Malaika Tyson is one half of the blogging duo Cider Soms, which was started as a way to introduce wine-lovers to the world of cider. Created along with her husband Sean, the “Soms” blog seeks to uncover and explain the complexities of ciders in a fun way.
For Women’s History Month, I want to highlight some of the amazing women cidermakers and cidery owners I’ve met throughout the years. In this Q&A, I speak with Elizabeth Ryan Hudson of Hudson Valley Farmhouse Cider, who goes way, way back in the industry. In fact, she’s been in business for 25 years! So much has changed over those decades, and to speak with her is to dive into the fascinating history of the US cider community, from its nascent stages to the present day.
(The questions and answers have been edited for brevity and clarity.)
Malaika Tyson: You are one of the first commercial cidermakers of this generation in the US. I can only think of a few women who started making cider when you did. How did you get your start?
Elizabeth Ryan: I made my first barrel of cider in 1980 when I was a student at Cornell University, with apples from the University’s orchards. I have a degree in pomology and I was always interested in cider, which was a de facto non-existent beverage in the 80s. Even though I had taken winemaking classes, there was nothing about making cider. Cider had all but disappeared from the scene, except, maybe once in a while, you’d run into a bottle of French cider. One of the reasons for this is that there were a whole set of laws that inhibited the production of cider in New York and nationally.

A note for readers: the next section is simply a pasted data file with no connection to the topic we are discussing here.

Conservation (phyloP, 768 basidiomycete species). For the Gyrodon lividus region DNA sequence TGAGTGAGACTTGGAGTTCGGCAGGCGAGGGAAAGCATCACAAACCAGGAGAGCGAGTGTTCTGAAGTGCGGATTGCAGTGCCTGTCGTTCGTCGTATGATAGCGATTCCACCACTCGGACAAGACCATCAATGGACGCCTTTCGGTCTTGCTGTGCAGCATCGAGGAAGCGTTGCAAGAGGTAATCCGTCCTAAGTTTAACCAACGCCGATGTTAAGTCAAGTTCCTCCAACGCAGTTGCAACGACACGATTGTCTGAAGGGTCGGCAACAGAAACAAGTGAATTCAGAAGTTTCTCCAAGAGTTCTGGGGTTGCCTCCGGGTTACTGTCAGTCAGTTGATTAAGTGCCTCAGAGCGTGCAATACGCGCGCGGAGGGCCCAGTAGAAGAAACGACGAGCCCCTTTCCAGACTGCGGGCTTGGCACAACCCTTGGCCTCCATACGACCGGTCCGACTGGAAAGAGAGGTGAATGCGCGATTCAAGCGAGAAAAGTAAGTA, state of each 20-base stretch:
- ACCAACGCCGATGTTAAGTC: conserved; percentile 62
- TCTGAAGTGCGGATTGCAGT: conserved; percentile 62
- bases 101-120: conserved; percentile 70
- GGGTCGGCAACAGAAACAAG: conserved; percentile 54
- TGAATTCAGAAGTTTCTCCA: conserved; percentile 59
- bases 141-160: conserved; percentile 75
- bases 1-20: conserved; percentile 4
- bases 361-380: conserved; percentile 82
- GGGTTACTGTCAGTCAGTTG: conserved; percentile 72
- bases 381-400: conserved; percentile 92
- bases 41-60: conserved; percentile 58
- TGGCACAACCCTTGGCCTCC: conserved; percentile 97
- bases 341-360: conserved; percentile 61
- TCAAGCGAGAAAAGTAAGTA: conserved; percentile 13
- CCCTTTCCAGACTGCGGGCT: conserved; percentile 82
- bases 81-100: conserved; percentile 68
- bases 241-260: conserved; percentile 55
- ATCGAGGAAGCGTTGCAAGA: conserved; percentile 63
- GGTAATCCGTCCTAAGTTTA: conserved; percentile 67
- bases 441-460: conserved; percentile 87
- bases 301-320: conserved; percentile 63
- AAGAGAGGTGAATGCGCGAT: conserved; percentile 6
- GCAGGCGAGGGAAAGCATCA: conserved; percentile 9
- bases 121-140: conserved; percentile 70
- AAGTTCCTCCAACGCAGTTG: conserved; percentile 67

I eventually went to work as vineyard manager at Benmarl Winery. Later, I bought an orchard on my own and my then-boyfriend said to me, “I’ll have nothing to do with it.” When he said I had to choose between the orchard and him, I chose the orchard. Eventually he did come around, and we got married, had a kid and eventually divorced. That first orchard (Editor’s note: Elizabeth now runs five farms) had a great array of what I call classic New England cider apples, like Baldwins, Russets, Gravensteins and York Imperials.
All that time, I was one of the few woman apple growers, and I was pretty used to going to meetings and maybe there’d be 400 or 500 people in the room and there’d be 10 women. In many ways there were lots of gender issues and gender bias, even in my own farm family.
When did you decide to make cider commercially?
In 1995, I got very serious about making cider. I started randomly calling people in England and I remember it was a dollar a minute back then. I called the director of tourism in Somerset and I asked if they still sang to the trees, which is the Wassail tradition. She told me to call Richard Sheppy, a legendary multi-generational Somerset producer, who was very traditional and didn’t even use yeast. I cold-called him and he was adorable and lovely to me. I asked, do you still sing to the trees? And he said, yes. And then I asked, “When are you doing it?” And he said next week.